|Continuity and Change in Relationships with Neighbors: Implications for Psychological Well-being in Middle and Later Life
Emily Greenfield and Laurent Reyes
Journal of Gerontology, Series B
|Objectives. There is growing enthusiasm for community initiatives that aim to strengthen neighbor relationships to promote well-being in later life. Nevertheless, few studies have examined the extent to which relationships with neighbors are associated with better psychological well-being among midlife and older adults.|
Methods. We used data from 1,071 noninstitutionalized, English-speaking adults, aged 40–70 years, who participated in both waves of the 1995–2005 National Survey of Midlife Development in the United States. Lagged dependent regression models were estimated to examine associations between changes in two dimensions of neighbor relationships (contact and perceived support) and psychological well-being.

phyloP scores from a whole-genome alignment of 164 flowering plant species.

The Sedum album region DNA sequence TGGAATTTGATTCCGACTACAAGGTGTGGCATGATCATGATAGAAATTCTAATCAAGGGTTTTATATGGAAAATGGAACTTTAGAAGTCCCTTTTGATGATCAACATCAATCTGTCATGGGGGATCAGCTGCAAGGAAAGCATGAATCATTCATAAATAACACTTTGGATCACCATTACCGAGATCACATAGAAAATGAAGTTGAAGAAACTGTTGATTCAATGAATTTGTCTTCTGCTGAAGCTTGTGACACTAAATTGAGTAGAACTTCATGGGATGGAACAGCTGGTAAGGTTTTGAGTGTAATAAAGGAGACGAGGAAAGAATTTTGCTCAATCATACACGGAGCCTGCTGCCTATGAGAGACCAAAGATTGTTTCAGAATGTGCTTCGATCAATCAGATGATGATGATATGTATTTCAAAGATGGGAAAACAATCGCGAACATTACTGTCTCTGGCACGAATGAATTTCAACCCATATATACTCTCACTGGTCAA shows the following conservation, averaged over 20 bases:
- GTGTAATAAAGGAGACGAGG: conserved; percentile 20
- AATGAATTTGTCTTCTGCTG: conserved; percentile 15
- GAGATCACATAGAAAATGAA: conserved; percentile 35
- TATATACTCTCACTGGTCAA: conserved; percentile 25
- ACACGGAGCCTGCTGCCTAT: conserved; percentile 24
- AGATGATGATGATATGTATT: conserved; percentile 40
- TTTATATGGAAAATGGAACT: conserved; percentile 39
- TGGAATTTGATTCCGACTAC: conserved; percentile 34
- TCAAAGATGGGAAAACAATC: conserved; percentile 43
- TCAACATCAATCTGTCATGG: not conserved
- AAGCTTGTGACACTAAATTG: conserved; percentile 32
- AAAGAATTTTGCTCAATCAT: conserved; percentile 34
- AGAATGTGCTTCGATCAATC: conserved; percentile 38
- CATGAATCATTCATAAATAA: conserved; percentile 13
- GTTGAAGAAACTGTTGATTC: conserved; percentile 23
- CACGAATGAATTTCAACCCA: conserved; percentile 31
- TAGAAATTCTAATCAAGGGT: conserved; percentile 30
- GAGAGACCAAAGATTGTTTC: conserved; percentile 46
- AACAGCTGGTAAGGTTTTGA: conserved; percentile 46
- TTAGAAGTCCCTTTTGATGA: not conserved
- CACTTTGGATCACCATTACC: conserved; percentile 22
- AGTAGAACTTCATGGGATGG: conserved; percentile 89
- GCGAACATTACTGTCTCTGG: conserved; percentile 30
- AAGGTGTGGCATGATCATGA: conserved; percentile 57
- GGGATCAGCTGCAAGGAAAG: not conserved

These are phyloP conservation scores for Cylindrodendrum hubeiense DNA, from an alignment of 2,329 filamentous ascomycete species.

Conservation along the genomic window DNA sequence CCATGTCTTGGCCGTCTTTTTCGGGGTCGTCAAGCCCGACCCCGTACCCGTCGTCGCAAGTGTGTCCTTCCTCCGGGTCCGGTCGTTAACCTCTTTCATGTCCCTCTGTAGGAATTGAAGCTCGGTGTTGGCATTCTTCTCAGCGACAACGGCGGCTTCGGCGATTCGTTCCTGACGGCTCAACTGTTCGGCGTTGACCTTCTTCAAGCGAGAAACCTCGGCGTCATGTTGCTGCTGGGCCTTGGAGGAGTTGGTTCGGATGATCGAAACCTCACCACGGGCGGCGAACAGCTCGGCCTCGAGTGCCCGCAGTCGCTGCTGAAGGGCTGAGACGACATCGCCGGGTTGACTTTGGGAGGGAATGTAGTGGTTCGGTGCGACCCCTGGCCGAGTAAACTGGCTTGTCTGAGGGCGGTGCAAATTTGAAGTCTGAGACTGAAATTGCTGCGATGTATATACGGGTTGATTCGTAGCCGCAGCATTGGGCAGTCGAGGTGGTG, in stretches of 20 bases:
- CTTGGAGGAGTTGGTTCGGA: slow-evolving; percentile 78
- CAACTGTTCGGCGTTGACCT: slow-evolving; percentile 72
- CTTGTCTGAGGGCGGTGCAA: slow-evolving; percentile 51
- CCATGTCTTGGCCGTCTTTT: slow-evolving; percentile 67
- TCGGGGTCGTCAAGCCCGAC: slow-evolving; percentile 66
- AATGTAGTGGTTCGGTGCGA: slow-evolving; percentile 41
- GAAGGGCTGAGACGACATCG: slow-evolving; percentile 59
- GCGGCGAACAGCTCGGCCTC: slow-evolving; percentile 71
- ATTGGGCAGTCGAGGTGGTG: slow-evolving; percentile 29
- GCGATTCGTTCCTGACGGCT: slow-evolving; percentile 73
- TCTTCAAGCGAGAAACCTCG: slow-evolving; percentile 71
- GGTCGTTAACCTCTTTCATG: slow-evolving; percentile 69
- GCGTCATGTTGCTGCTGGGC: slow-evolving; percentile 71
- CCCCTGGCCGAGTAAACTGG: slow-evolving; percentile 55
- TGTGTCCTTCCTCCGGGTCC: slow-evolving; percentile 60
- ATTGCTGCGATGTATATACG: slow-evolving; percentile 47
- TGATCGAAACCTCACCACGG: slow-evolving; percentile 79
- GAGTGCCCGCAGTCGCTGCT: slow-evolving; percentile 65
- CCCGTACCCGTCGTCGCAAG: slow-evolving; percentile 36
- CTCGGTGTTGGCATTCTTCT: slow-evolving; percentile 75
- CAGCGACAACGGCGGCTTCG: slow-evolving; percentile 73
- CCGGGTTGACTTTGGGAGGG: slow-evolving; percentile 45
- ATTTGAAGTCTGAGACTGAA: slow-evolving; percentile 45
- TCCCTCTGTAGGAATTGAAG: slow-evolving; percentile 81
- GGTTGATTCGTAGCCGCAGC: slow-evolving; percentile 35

Results. Few associations were found between relationships with neighbors and negative or positive affect. In contrast, having continuously low levels of contact with neighbors, or losing contact with neighbors over the 10-year study period, was associated with declining levels of eudaimonic well-being. Associations between contact and this aspect of well-being were explained, in part, by less perceived support from neighbors.
Discussion. Results suggest that continuity and change in relationships with neighbors is especially important for more developmental aspects of psychological well-being. Implications for future research on the meaning of neighbor relationships and aging in community are discussed.Emily A. Greefield and Laurent Reyes. (2014). "Continuity and Change in Relationships with Neighbors: Implications for Psychological Well-being in Middle and
Later Life." Journal of Gerontology, Series B.